Natural Sweetening Options for Green Smoothies - dummies

Natural Sweetening Options for Green Smoothies

By Jennifer Thompson

Using fresh fruits such banana, apple, pineapple, or mango in a green smoothie makes a naturally sweet, delicious health drink that you really don’t need to add extra sweeteners (or additional calories) to. Especially if you’re trying to lose or maintain your weight, be cautious of adding more sweetening agents to your smoothies.

However, if you’re using bitter greens such as watercress or collard greens and want to hide the bitterness with an added dash of sweetness, try focusing on natural sweeteners such as the ones listed here.

Avoid using refined table sugar, an ingredient that contains empty calories, promotes weight gain, disrupts insulin levels, is addictive, and can increase cholesterol levels.

Raw honey

Honey is nature’s miracle food; it’s known for its natural antiseptic, anti-inflammatory, and antibacterial properties and has been used as a health food worldwide for more than 4,000 years. When taken orally, honey can be used to treat stomach ulcers, sore throat, strep throat, acid reflux, and gastrointestinal disorders. It’s also an effective cough suppressant and can help alleviate symptoms of seasonal allergies.

Raw honey is the unpasteurized version of the more commonly used heat-treated and refined honey you see at the store. Raw honey has gone through added filtration, which mainly helps extend shelf life but also gives it more antioxidants and health benefits than normal honey.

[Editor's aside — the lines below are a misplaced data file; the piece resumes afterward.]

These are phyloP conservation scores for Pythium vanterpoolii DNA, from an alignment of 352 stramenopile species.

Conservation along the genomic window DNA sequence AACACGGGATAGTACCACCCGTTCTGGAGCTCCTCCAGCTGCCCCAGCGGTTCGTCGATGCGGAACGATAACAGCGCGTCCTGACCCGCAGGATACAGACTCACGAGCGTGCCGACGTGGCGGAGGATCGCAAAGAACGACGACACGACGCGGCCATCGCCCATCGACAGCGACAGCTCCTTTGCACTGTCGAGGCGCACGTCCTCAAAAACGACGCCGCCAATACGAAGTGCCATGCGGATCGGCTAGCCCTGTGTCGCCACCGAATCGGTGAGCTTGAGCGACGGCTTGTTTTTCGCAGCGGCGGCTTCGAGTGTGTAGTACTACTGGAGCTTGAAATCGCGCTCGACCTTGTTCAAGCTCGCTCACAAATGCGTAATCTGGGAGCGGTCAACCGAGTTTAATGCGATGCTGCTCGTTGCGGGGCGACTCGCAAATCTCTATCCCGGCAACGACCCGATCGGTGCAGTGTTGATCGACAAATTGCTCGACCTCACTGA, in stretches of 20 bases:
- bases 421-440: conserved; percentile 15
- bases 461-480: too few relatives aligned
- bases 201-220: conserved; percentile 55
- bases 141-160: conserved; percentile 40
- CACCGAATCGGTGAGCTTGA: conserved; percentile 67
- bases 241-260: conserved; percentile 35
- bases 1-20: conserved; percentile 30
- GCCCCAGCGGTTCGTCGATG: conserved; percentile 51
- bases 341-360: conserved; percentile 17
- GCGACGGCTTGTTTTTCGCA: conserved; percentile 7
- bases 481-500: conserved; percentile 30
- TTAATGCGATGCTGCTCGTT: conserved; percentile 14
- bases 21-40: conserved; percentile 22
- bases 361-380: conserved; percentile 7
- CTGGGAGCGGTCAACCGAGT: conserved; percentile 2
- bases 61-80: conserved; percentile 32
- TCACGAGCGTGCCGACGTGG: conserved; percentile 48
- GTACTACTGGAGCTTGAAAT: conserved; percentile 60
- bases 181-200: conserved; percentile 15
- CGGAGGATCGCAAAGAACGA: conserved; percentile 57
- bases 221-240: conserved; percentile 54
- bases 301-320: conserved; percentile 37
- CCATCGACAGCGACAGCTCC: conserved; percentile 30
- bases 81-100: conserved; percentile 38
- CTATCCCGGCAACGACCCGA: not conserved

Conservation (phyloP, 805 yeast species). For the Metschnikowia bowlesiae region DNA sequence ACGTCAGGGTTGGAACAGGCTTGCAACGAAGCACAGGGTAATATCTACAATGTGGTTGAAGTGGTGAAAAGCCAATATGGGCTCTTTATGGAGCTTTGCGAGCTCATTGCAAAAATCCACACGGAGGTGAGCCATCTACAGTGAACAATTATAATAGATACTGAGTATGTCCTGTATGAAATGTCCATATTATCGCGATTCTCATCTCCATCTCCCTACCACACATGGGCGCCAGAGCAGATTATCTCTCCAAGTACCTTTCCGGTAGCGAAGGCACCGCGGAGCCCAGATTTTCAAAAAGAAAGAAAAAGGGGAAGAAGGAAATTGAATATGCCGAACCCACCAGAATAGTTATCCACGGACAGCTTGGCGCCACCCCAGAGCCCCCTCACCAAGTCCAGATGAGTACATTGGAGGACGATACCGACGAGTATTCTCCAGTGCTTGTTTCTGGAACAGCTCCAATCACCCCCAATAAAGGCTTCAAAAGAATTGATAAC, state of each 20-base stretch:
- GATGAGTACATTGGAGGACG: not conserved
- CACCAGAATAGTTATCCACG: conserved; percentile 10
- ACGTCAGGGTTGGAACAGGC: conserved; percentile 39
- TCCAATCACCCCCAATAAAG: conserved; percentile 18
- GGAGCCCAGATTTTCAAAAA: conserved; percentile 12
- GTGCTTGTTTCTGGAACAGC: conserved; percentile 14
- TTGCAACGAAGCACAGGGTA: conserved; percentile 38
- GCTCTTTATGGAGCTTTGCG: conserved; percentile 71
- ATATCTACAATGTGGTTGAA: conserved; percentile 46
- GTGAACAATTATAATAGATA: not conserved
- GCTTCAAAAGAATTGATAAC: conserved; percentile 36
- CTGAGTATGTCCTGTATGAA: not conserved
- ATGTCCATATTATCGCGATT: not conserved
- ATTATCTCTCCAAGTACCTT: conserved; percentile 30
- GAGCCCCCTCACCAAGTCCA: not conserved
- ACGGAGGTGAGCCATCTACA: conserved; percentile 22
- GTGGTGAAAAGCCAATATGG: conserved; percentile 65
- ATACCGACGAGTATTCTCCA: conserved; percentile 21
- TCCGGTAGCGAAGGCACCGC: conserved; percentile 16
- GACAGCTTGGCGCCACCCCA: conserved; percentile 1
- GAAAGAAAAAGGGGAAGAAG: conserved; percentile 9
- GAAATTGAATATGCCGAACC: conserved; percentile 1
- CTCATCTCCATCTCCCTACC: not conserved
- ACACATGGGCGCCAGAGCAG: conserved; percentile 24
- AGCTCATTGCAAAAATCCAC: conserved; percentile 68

Manuka honey is a unique variety of raw honey manufactured in New Zealand; it has exceptional healing power because of a very high concentration of methylglyoxal (MGO), the compound that gives honey its antibacterial properties.

Add 2 tablespoons of raw honey to your smoothie for a sweeter drink and lots of side bonus health benefits, too.

If you’re allergic to bees or suspect that you’re allergic to bees, don’t consume honey or any bee products.


Stevia is the best natural sweetener if you have diabetes, high cholesterol, or are trying to lose weight. Stevia is a plant native to South America with leaves that contain a naturally sweet compound called steviol glycosides. In fact, stevia leaves are so sweet that they’re 30 to 50 times sweeter than sucrose (table sugar)!

Unlike synthetic sweeteners, stevia has no side effects. Even better, stevia has a glycemic index of 0 and is a low-calorie, noncarcinogenic sweetening option that helps stabilize blood sugar levels, reduce blood pressure, and treat heartburn and indigestion.

Find stevia in green leaf, liquid extract, or powder form in the sweetener section of health food stores or larger supermarkets. Of all forms, the most commonly used is powdered stevia. Adding just a teaspoon of stevia powder gives you a burst of sweet flavor in your green smoothie.


Dates are a fantastically sweet desert fruit sold in dried form, and Medjool dates are the most common variety available. Dates are high in fiber, potassium, copper, manganese, and magnesium and are especially known for promoting healthy bowel function. The high natural sulfur in dates helps reduce seasonal allergies. The high sugar in dates makes them perfect for an immediate energy boost.

Dates can also promote weight gain if you aren’t careful. If you’re watching your waistline, limit your intake to only one date per day. Otherwise, you can add two to three dates to your smoothie.

Agave nectar

Many people mistakenly think that agave nectar is a healthy option for a natural sweetener, but recent studies now show that it’s not. In fact, almost all commercially available agave nectar is processed in the same way as high fructose corn syrup (HCFS), giving agave nectar the highest fructose content of any commercially available sweetener (with the exception of pure liquid fructose).

Agave nectar is made from made from the starchy root of the agave plant, a type of cactus native to Mexico. Although agave nectar is marketed as a low glycemic index food suitable for diabetics, the high fructose content definitely makes its health benefits questionable. If you choose to eat it, use it sparingly — not more than one to two tablespoons in a smoothie per day.